by Phyllis B. Katz

Pressed Flower Scrapbook, Norwich, VT

Written words were in my blood.
An ardent abolitionist,
my grandfather gave slaves
voice, wrote poems
for an unnamed Whig,
described his public battles
with sheriffs and with creditors.
My hotel-keeper father, composed
a love poem to woo his bride.
Their words still speak for them.

My grandmother, and mother,
left only records of births, deaths,
and marriages. Living under
a cloak of duty, devotion to family,
they had little time for words.

I chose a different road-
I did not know
my plans, my hopes,
soon would be destroyed.

My sister dead, I was called
to keep her home, her children,
a servant in their house,
no room there for the life
I’d planned.

I saved my lecture notes
from medical school,
words that mattered.
I could not speak or
write about
the life that now
was mine.

Made of images,
not words,
I let my book of pressed flowers
speak for me.


Writing about Edastina Bush

Phyllis B. Katz

 I was introduced to the life of Edastina Bush, 1856-1932 by Nancy Osgood, when I asked if there were archives about medicine. As in all the research I have ever undertaken, one discovery often leads to another quite unexpected treasure. For me, this was Edastina’s Book of Pressed Flowers.   Edastina’s acceptance to the College of Physicians and Surgeons, one of three medical schools in the country that admitted women, her notebooks of the courses she took, records of annual medical school banquets were all fascinating. I wanted to know more about how she had chosen this difficult path, but could find no material on this subject. With the help of the very knowledgeable Nancy and of Judy Brown, I discovered that her grandfather Fairbanks Bush had been known as The Minstrel Poet of Norwich, one of his poems, “The Slave’s Lament was published in Norwich, Vermont: A History, 2012, others in A History of Norwich, Vermont, 1905, including “A Whig’s Song” and “Norwich Wears the Bell,” all mentioned in my poem, along with an unpublished poem in the Bush archives by Fairbanks Bush, “The Invitation.” The poem I’ve written was triggered by things visible in the archival boxes, the library of the Historical Society’s Lewis House, and Histories of Norwich and inspired by things missing about Edastina that I wanted to be there but could not find. My poem combines my interpretation of existing material and my “reading” between the lines of what is missing.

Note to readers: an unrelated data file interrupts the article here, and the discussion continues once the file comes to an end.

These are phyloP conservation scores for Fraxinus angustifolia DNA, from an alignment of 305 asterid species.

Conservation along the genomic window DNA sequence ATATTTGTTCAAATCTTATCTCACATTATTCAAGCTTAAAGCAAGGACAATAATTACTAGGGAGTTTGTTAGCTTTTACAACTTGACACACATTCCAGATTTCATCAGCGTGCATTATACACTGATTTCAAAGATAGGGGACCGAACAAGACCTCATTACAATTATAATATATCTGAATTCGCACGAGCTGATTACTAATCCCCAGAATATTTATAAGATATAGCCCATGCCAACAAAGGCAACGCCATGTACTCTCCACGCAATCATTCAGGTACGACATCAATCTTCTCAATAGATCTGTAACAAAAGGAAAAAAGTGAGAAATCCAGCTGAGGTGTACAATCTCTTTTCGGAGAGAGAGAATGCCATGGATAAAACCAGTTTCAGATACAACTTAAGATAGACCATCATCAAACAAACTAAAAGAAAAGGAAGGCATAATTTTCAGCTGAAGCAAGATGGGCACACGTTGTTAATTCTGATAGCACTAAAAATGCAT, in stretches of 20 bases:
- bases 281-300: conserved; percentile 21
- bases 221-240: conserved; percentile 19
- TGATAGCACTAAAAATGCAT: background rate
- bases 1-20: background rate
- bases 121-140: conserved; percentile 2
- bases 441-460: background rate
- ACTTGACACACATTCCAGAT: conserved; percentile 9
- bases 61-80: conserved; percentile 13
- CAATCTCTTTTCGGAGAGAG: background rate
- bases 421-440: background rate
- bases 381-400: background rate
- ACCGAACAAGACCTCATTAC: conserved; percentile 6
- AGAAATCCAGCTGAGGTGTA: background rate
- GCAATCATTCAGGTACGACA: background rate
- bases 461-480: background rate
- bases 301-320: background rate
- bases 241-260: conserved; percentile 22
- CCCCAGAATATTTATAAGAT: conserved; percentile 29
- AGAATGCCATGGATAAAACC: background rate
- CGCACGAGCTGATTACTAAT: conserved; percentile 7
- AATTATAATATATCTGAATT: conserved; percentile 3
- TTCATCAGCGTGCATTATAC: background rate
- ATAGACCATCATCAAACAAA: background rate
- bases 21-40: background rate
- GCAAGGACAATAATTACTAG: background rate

About Phyllis: Phyllis lived in Norwich for 25 years. She was awarded the Oberon Poetry Prize in 2014 for her poem “Emily Dickinson’s Gorgeous Nothings.” Her two books of poems, All Roads Go Where They Will, December 2010, and Migrations, November 2013, were published by Antrim House Books. She is currently working on a third book of poems.